In June 1995, a $500 reward was offered to any Canadian priest who would preach a homily.

Now, you might think priests were chomping at the bit to ease the crunch on their church’s coffers by making some easy cash through the pulpit. But there was just one problem: the homily in question has to be strictly devoted to the papal encyclical Humanae Vitae.

“That was an experiment,” says Joseph Pope, the 74-year old Toronto stockbroker who issued the reward. He put forth the offer to gauge how common a preaching topic Pope Paul VI’s encyclical was in the Catholic churches of the land. As it turned out, it wasn’t very common at all.

“Not one priest came forward to say, ‘I’ll donate the $500’ or ‘I’ll donate the $500 to charity,’” says Pope, adding that the reward still stands.

Faith and morals

Pope has long been a critic of Canadian Catholic bishops and what he sees as their reticence to instruct on matters of faith and morals, as dictated by the Vatican. In 198, he issued a series of “open letters” to the bishops taking them to task on several points.

“The venture, while a good and only too necessary one, did not appear to find much favor with our bishops,” Pope wrote afterward.

Described by The Toronto Star as a Bay Street legend, Pope has cut back on his working hours in recent years, taking naps during the day and leaving more of Pope and Company’s stock broking work to his sons. But he hasn’t retired.

He has worked in the field for 56 years and founded his firm, which specializes in unlisted stocks, in 1962. In his spare time, he pilots his own plane, studies rare Bibles and Catholic manuscripts and keeps his eye on developments in Canadian Catholicism.

“I’ve been well trained in moral and dogmatic theology,” he says during an interview in his central Toronto home, “I’ve had very good teachers and training and I recognize aberrations. I feel it’s my duty to try to do something about it.”

Pope sees Humanae Vitae as a key sticking point, since it is his belief that a tolerance of contraception leads to widespread abortion. “Impurity leads to hardness of heart leads to abortion,” he says. “One follows the other.”

For that reason, he is particularly troubled by the Canadian bishops’ tepid response to the first issuance of Humanae Vitae in 1968.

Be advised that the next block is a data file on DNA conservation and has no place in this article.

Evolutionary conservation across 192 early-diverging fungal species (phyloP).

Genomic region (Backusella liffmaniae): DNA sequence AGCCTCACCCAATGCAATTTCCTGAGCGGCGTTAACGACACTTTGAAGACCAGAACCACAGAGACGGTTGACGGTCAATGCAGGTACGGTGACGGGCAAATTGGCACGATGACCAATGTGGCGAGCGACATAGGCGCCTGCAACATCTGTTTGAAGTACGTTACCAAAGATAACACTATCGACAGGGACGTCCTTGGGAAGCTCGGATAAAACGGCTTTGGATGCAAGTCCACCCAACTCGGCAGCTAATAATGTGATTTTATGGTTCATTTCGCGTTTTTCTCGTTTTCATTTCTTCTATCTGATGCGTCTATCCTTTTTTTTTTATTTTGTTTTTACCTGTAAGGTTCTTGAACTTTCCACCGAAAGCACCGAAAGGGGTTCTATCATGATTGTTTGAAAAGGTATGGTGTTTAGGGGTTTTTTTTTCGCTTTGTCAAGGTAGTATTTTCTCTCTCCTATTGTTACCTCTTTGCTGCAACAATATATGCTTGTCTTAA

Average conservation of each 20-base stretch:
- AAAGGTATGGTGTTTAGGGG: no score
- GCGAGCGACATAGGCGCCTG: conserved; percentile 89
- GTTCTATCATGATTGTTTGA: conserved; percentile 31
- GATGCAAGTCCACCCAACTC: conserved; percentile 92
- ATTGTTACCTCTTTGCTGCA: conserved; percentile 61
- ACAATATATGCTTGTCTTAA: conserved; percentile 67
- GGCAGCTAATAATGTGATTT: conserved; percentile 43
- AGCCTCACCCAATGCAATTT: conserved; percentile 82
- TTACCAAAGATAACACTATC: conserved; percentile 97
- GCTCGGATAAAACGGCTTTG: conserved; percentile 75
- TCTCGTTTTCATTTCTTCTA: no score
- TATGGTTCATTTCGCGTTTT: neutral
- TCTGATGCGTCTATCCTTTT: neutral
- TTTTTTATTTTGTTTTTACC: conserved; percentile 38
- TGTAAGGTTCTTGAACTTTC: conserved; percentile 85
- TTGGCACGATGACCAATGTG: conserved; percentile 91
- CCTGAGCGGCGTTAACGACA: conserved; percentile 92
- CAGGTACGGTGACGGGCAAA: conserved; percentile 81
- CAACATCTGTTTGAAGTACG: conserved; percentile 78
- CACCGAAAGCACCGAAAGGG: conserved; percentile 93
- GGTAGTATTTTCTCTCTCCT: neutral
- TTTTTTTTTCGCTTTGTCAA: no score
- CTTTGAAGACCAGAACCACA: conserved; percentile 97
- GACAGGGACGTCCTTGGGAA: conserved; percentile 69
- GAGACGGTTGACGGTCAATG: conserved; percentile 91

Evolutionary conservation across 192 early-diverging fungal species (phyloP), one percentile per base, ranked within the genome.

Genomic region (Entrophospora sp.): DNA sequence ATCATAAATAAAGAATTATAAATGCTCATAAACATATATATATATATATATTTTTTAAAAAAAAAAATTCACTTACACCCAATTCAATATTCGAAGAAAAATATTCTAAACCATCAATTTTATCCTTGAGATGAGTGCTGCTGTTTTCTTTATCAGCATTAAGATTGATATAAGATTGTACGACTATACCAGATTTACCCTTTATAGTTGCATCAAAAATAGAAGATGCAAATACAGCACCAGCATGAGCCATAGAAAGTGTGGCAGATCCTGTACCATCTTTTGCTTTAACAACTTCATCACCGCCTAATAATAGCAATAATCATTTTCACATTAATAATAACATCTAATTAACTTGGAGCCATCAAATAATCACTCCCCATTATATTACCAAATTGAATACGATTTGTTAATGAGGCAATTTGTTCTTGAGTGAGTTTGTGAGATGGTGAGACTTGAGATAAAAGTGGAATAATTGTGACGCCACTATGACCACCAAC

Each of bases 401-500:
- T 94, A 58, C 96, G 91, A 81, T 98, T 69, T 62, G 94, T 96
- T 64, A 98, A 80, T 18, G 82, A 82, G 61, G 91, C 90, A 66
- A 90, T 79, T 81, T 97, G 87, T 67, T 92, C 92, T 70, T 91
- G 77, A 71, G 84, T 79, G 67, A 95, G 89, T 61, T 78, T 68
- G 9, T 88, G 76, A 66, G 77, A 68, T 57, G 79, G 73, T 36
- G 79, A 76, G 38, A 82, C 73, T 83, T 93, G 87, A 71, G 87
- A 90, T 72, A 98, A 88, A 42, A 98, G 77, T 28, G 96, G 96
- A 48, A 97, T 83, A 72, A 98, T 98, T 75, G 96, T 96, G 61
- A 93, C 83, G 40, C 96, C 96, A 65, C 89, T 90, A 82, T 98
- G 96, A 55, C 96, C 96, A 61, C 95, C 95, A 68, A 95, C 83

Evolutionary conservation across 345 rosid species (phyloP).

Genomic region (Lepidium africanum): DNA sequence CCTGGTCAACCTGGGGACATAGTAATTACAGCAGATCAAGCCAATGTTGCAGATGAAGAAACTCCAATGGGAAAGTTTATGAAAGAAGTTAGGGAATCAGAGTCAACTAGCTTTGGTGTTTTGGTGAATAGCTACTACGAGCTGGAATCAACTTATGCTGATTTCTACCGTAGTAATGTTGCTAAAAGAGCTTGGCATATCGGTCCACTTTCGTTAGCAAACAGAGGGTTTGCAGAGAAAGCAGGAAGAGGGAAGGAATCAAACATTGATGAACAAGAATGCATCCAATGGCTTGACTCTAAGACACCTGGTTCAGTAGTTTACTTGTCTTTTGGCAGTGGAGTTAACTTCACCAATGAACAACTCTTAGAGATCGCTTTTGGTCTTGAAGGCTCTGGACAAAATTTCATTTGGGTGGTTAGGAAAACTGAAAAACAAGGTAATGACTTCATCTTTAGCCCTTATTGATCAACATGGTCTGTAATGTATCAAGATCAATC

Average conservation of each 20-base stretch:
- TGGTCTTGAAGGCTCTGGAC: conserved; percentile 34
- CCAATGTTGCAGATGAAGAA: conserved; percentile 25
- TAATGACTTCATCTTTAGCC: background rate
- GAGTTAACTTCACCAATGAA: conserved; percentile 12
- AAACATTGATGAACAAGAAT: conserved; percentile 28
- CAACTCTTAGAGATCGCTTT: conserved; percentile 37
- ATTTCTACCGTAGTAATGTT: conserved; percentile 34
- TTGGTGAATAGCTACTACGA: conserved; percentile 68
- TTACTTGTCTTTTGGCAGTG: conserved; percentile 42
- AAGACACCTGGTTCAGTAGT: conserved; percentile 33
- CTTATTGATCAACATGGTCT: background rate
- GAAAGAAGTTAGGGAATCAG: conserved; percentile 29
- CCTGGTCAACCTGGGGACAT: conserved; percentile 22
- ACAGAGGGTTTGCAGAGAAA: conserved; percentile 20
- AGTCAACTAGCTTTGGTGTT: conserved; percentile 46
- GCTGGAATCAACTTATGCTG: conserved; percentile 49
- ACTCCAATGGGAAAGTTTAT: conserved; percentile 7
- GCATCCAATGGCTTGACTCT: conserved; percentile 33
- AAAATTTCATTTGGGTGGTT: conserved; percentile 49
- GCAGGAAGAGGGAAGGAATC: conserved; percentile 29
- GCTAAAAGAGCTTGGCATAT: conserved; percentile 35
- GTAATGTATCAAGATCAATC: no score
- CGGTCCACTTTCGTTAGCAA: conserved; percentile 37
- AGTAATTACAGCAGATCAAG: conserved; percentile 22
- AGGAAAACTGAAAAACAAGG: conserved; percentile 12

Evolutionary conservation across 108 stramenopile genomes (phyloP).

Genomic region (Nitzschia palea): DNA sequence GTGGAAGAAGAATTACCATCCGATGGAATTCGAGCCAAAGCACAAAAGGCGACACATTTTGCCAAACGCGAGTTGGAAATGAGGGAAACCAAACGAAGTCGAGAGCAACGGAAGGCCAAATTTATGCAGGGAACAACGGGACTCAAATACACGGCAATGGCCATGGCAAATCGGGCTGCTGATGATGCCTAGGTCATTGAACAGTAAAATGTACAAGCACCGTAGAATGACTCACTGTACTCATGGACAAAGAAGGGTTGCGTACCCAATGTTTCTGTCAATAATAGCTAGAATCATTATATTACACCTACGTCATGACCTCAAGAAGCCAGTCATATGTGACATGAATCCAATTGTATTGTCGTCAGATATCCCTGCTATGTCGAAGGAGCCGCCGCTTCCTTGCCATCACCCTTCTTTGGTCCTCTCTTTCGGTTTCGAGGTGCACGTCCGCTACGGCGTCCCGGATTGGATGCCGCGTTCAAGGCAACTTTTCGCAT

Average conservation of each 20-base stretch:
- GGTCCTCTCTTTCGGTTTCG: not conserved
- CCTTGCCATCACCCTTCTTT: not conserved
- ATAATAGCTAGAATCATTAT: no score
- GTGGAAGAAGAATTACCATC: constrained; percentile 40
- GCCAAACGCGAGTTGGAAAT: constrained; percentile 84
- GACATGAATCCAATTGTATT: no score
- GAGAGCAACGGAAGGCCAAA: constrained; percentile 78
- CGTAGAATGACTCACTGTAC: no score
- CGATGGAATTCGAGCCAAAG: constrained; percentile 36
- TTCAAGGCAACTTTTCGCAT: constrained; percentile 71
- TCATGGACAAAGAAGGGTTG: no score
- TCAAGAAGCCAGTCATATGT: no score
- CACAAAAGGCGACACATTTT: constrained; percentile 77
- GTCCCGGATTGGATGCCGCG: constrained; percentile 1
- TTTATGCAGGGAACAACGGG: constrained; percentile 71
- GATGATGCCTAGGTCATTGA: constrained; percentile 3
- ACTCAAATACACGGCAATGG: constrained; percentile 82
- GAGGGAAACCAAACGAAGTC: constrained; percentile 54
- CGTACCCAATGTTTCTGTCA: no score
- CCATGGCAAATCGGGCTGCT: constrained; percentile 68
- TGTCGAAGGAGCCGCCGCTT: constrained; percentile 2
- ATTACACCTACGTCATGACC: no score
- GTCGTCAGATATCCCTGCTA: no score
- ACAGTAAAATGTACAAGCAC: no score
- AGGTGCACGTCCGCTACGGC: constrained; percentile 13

“In accord with the accepted principles of moral theology, these persons who have tried sincerely but without success to pursue a line of conduct in keeping with the given directives may be safely assured that whoever honestly chooses that course which seems right to him does so in good conscience,” the bishops said at September, 1968 Canadian Catholic Conference meeting in Winnipeg.

“It’s gibberish,” says Pope of the statement. “It defies rational analysis. You can’t draw any meaning from it.”

In April, 1969, the Canadian Catholic Conference clarified its stance somewhat by issuing a statement which said “nothing could be gained and much lost by any attempt to rephrase” what was stated at Winnipeg.

The bishops went on to explain that the Catholic is not free to inform his conscience without consideration of the teaching of the magisterium of the Church. They said “such teaching in some ways imposes a great burden of responsibility on the individual conscience.”

One the 25th anniversary of Humanae Vitae in 1993, the Canadian bishops reiterated major themes of the encyclical, including the emphasis on natural family planning. “We understand the very real difficulties (Christian couples) face in remaining faithful to the tenets and values of the Church’s teachings.”

“The bishops aren’t doing their job,” responds Pope. “Pope Paul VI urged all priests to give proper instruction in these matters. They don’t do it.”

He has also been taking on the Canadian Church’s continued use of the New Revised Standard translation of the Bible in recent years, despite the version’s classification by the Vatican as unsuitable for catechetics and liturgy.

According to the CCCB, the bishops have formed a committee to study the matter. But that doesn’t sit well with Pope. “What’s there to study?” he asks.

For the future, Pope has more open letters, advertisements and booklets planned. His next missive? “Canada in Schism.”